Cantonese Style Sea Bream with Chilli and Ginger Broccoli Florets

By Jacqueline Roll •


In 2013 we bid farewell to the “Year of the Dragon” and welcome the “Year of the Snake”. Food blogger Jacqueline her memories of Chinese New Year celebrations in Hong Kong, along with a delicious recipe for Cantonese style sea bream. 

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Spending some of my time in Hong Kong means I have been able to witness first hand how incredibly hard working the people here are. Commercial outlets very seldom have days off and merchants including those of a very senior age work tirelessly to sell their wares. There is however, one notable exception; Chinese New Year . I’m pleased to say that it is the one occasion of the year where they take their foot off the gas and pause to reflect and celebrate great fortunes to come.

During Chinese New Year many traditions are adhered to; Victoria Park, plays host to a blooming flower market as residents buy fresh plants and flowers for their homes and offices to signify new beginnings. A Chinese lantern ceremony welcomes newborns and a flurry of red envelopes (“lai see”) containing money is passed from the older to the younger, (more commonly, unmarried) generation.

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When it comes to food however, there is no more fitting a dish to celebrate Chinese New Year than to serve a whole fish. In Chinese cuisine the whole fish symbolises prosperity and legend has it that eating a whole fish during Chinese New Year will help to bring your wishes true for the coming year.

Many of course will use a steamer or indeed a wok to cook the sea bream, however for this recipe, I will foil bake the fish.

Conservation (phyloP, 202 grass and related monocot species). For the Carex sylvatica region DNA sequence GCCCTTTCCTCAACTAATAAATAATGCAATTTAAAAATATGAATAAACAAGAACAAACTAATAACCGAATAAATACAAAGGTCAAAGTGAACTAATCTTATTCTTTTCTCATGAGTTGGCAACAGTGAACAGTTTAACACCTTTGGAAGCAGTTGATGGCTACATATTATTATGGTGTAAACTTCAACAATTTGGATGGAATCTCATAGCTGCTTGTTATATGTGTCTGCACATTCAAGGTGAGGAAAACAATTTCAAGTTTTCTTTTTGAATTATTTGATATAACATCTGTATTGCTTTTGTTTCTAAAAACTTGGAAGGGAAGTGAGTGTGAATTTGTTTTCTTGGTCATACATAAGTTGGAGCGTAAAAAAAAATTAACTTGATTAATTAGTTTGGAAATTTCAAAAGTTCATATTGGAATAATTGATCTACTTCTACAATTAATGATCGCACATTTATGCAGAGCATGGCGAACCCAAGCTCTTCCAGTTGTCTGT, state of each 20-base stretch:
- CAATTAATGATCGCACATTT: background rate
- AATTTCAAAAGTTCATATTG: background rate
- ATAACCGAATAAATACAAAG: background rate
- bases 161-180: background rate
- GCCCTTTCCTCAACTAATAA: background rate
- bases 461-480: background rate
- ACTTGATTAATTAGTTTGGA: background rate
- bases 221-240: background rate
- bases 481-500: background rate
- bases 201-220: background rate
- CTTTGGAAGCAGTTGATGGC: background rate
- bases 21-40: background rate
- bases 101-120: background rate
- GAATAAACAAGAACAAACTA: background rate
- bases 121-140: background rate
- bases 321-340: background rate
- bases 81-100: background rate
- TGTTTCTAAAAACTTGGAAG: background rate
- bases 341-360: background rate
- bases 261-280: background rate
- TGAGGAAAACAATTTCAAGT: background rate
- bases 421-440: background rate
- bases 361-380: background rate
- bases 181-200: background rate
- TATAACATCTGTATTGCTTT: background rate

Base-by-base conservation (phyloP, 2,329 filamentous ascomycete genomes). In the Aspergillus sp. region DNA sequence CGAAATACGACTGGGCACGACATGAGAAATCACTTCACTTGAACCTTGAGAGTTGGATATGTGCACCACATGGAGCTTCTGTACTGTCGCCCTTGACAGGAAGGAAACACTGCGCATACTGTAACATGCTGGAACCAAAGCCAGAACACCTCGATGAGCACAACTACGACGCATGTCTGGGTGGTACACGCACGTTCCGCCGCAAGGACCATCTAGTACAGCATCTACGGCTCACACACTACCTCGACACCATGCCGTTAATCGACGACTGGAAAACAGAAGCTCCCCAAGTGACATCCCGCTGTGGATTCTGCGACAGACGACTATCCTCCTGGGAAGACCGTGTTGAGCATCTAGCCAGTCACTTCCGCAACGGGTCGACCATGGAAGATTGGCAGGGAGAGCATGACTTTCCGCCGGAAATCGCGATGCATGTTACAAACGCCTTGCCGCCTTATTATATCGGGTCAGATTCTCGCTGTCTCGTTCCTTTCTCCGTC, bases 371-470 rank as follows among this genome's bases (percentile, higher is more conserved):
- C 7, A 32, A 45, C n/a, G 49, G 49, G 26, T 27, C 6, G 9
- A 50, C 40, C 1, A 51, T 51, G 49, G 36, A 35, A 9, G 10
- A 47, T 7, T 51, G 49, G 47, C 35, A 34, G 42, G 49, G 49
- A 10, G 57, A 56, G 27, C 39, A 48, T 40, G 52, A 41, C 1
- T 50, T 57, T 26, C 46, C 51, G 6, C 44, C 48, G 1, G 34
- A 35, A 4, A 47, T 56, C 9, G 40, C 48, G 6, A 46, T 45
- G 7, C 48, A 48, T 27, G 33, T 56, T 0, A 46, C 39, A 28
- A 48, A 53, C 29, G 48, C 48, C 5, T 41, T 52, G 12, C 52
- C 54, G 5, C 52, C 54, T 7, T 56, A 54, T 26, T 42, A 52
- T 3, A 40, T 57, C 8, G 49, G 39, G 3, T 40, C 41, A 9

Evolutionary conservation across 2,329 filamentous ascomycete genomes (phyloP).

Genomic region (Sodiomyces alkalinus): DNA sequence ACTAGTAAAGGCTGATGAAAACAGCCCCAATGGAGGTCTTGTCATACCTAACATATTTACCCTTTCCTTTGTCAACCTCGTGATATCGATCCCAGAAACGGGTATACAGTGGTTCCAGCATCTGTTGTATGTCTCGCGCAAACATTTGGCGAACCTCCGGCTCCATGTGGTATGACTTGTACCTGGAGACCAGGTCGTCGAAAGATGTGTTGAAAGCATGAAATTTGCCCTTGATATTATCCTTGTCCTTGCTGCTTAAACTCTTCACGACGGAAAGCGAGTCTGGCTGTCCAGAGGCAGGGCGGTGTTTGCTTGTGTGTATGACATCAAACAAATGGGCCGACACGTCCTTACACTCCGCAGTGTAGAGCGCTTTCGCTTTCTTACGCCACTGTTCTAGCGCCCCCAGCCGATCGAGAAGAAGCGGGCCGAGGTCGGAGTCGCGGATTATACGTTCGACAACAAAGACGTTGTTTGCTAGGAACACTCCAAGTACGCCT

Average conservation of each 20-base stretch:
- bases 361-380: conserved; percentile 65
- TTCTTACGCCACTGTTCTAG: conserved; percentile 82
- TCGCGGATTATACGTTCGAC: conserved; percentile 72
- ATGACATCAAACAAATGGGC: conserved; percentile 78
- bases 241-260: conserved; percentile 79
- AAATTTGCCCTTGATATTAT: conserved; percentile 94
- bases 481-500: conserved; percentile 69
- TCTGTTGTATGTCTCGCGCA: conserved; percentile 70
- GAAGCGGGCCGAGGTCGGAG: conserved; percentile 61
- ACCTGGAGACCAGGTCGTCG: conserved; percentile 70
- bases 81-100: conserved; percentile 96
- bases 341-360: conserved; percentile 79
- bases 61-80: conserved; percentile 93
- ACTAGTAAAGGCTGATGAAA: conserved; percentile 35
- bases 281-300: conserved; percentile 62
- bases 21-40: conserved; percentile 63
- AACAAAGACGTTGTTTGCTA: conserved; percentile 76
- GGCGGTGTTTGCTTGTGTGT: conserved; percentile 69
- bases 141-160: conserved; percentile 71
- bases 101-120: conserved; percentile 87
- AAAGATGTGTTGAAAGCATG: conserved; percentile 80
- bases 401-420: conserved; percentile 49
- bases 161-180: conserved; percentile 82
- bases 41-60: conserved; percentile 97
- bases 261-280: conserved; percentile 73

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Cantonese Style Sea Bream with Chilli and Ginger Broccoli Florets

Prep Time: 2 hours, 30 minutes

Cook Time: 30 minutes

Total Time: 3 hours

Serving Size: Serves 1-2 for Lunch or Dinner

A traditional way of bringing in the Chinese New Year, this dish symbolises prosperity as well as delivering wonderful Asian flavours.

Ingredients

Sea Bream:
  • 1 sea bream (approximately 280g), gutted, scaled, thoroughly cleaned and dried
  • 1/2 carrot, cut into batons
  • 1/2 red pepper cut into batons
  • 2 spring onions, roughly chopped
  • 25g of Chinese mushrooms ,soaked, drained and sliced
  • 2 tsbp of peanut oil, 1tbsp for baking foil and 1tbsp for frying the pepper, carrot and spring onion
Dressing
  • 2 tbsp of Shaoxing rice wine
  • 2 tbsp of light soy sauce
  • 2 tbsp of oyster sauce
  • 1tbsp of sesame oil
  • 1/2 tsp of grated ginger
  • 1 clove of garlic, pressed
  • freshly ground black pepper

Broccoli

  • 1 head of broccoli, approx 600g, stalks removed and cut into florets
  • 1 level tsp of freshly grated ginger
  • 1 garlic clove, pressed
  • 1 bird's eye red chili, sliced with seeds removed
  • 1 tbsp of sesame oil
  • 1 tbsp of peanut oil
  • 2 tbsp of soy sauce
  • 1/2 juice of a lime
  • 2 tsp of Shaoxing rice wine

Method

Sea Bream:
  1. Score the fish on both sides with deep diagonal cuts.
  2. In a deep dish (wide enough to fit the fish), mix together the soy sauce, oyster sauce, Shaoxing rice wine, sesame oil, garlic, ginger and black pepper. Place the fish into the dish and ensure both sides have been coated in the marinade. Place the sliced mushrooms on top of the fish and continue to marinate for 2 hours.